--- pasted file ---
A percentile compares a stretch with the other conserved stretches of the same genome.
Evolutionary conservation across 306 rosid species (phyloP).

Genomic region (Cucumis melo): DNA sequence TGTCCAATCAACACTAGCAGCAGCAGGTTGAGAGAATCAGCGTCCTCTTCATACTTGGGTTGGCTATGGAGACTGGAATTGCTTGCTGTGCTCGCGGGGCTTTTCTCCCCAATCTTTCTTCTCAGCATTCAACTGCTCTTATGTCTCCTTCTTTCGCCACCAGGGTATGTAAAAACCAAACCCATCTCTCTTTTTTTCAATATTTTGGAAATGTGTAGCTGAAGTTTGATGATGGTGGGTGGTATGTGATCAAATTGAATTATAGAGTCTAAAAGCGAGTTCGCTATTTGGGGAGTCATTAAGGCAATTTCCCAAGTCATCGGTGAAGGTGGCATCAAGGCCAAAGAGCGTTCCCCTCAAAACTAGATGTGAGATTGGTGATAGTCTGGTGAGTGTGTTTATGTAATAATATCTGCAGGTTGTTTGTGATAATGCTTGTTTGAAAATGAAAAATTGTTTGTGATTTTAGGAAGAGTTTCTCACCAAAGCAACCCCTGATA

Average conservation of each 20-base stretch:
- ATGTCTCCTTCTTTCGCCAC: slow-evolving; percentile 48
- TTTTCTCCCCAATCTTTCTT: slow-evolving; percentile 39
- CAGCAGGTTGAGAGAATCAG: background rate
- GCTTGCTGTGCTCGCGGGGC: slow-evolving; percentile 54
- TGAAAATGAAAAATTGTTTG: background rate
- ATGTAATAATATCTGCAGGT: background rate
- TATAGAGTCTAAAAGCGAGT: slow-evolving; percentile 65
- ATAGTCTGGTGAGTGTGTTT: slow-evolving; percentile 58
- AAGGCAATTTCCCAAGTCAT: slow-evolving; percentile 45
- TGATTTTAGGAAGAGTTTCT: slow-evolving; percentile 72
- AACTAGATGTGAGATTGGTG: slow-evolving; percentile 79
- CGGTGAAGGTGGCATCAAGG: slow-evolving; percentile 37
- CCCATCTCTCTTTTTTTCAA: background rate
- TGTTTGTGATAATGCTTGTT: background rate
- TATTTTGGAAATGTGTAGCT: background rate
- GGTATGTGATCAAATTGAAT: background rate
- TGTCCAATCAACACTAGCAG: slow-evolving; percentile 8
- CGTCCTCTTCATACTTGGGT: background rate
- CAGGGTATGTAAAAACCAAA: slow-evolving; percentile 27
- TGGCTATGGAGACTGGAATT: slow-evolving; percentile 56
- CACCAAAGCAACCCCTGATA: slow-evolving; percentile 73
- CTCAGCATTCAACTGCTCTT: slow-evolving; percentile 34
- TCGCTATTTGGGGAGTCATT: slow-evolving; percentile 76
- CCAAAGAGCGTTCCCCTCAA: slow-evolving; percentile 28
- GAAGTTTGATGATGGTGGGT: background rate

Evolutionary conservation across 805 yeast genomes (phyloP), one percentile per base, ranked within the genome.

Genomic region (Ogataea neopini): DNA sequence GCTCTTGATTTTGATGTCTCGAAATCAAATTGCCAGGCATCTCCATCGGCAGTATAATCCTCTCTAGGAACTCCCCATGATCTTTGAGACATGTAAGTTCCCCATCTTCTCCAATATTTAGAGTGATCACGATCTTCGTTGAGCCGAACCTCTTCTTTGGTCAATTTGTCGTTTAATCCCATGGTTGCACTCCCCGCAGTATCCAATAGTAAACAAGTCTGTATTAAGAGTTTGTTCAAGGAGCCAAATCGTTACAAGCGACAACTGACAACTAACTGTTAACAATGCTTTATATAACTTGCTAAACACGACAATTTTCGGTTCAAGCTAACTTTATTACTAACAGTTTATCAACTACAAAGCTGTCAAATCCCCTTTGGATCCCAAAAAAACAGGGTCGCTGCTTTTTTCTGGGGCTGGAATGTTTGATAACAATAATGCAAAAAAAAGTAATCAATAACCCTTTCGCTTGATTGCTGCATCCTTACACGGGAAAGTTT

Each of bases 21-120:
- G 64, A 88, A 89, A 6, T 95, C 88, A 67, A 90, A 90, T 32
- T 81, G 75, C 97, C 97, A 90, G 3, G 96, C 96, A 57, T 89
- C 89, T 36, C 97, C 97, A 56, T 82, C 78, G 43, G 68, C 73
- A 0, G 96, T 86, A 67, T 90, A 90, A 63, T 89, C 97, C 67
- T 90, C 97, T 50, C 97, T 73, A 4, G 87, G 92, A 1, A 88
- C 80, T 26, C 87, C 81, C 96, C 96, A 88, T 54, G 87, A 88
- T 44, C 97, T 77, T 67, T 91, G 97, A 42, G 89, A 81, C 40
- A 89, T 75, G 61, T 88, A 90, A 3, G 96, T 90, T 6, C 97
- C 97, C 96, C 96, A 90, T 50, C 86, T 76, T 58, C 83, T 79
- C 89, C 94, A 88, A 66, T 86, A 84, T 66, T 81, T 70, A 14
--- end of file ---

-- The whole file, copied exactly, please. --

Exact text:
A percentile compares a stretch with the other conserved stretches of the same genome.
Evolutionary conservation across 306 rosid species (phyloP).

Genomic region (Cucumis melo): DNA sequence TGTCCAATCAACACTAGCAGCAGCAGGTTGAGAGAATCAGCGTCCTCTTCATACTTGGGTTGGCTATGGAGACTGGAATTGCTTGCTGTGCTCGCGGGGCTTTTCTCCCCAATCTTTCTTCTCAGCATTCAACTGCTCTTATGTCTCCTTCTTTCGCCACCAGGGTATGTAAAAACCAAACCCATCTCTCTTTTTTTCAATATTTTGGAAATGTGTAGCTGAAGTTTGATGATGGTGGGTGGTATGTGATCAAATTGAATTATAGAGTCTAAAAGCGAGTTCGCTATTTGGGGAGTCATTAAGGCAATTTCCCAAGTCATCGGTGAAGGTGGCATCAAGGCCAAAGAGCGTTCCCCTCAAAACTAGATGTGAGATTGGTGATAGTCTGGTGAGTGTGTTTATGTAATAATATCTGCAGGTTGTTTGTGATAATGCTTGTTTGAAAATGAAAAATTGTTTGTGATTTTAGGAAGAGTTTCTCACCAAAGCAACCCCTGATA

Average conservation of each 20-base stretch:
- ATGTCTCCTTCTTTCGCCAC: slow-evolving; percentile 48
- TTTTCTCCCCAATCTTTCTT: slow-evolving; percentile 39
- CAGCAGGTTGAGAGAATCAG: background rate
- GCTTGCTGTGCTCGCGGGGC: slow-evolving; percentile 54
- TGAAAATGAAAAATTGTTTG: background rate
- ATGTAATAATATCTGCAGGT: background rate
- TATAGAGTCTAAAAGCGAGT: slow-evolving; percentile 65
- ATAGTCTGGTGAGTGTGTTT: slow-evolving; percentile 58
- AAGGCAATTTCCCAAGTCAT: slow-evolving; percentile 45
- TGATTTTAGGAAGAGTTTCT: slow-evolving; percentile 72
- AACTAGATGTGAGATTGGTG: slow-evolving; percentile 79
- CGGTGAAGGTGGCATCAAGG: slow-evolving; percentile 37
- CCCATCTCTCTTTTTTTCAA: background rate
- TGTTTGTGATAATGCTTGTT: background rate
- TATTTTGGAAATGTGTAGCT: background rate
- GGTATGTGATCAAATTGAAT: background rate
- TGTCCAATCAACACTAGCAG: slow-evolving; percentile 8
- CGTCCTCTTCATACTTGGGT: background rate
- CAGGGTATGTAAAAACCAAA: slow-evolving; percentile 27
- TGGCTATGGAGACTGGAATT: slow-evolving; percentile 56
- CACCAAAGCAACCCCTGATA: slow-evolving; percentile 73
- CTCAGCATTCAACTGCTCTT: slow-evolving; percentile 34
- TCGCTATTTGGGGAGTCATT: slow-evolving; percentile 76
- CCAAAGAGCGTTCCCCTCAA: slow-evolving; percentile 28
- GAAGTTTGATGATGGTGGGT: background rate

Evolutionary conservation across 805 yeast genomes (phyloP), one percentile per base, ranked within the genome.

Genomic region (Ogataea neopini): DNA sequence GCTCTTGATTTTGATGTCTCGAAATCAAATTGCCAGGCATCTCCATCGGCAGTATAATCCTCTCTAGGAACTCCCCATGATCTTTGAGACATGTAAGTTCCCCATCTTCTCCAATATTTAGAGTGATCACGATCTTCGTTGAGCCGAACCTCTTCTTTGGTCAATTTGTCGTTTAATCCCATGGTTGCACTCCCCGCAGTATCCAATAGTAAACAAGTCTGTATTAAGAGTTTGTTCAAGGAGCCAAATCGTTACAAGCGACAACTGACAACTAACTGTTAACAATGCTTTATATAACTTGCTAAACACGACAATTTTCGGTTCAAGCTAACTTTATTACTAACAGTTTATCAACTACAAAGCTGTCAAATCCCCTTTGGATCCCAAAAAAACAGGGTCGCTGCTTTTTTCTGGGGCTGGAATGTTTGATAACAATAATGCAAAAAAAAGTAATCAATAACCCTTTCGCTTGATTGCTGCATCCTTACACGGGAAAGTTT

Each of bases 21-120:
- G 64, A 88, A 89, A 6, T 95, C 88, A 67, A 90, A 90, T 32
- T 81, G 75, C 97, C 97, A 90, G 3, G 96, C 96, A 57, T 89
- C 89, T 36, C 97, C 97, A 56, T 82, C 78, G 43, G 68, C 73
- A 0, G 96, T 86, A 67, T 90, A 90, A 63, T 89, C 97, C 67
- T 90, C 97, T 50, C 97, T 73, A 4, G 87, G 92, A 1, A 88
- C 80, T 26, C 87, C 81, C 96, C 96, A 88, T 54, G 87, A 88
- T 44, C 97, T 77, T 67, T 91, G 97, A 42, G 89, A 81, C 40
- A 89, T 75, G 61, T 88, A 90, A 3, G 96, T 90, T 6, C 97
- C 97, C 96, C 96, A 90, T 50, C 86, T 76, T 58, C 83, T 79
- C 89, C 94, A 88, A 66, T 86, A 84, T 66, T 81, T 70, A 14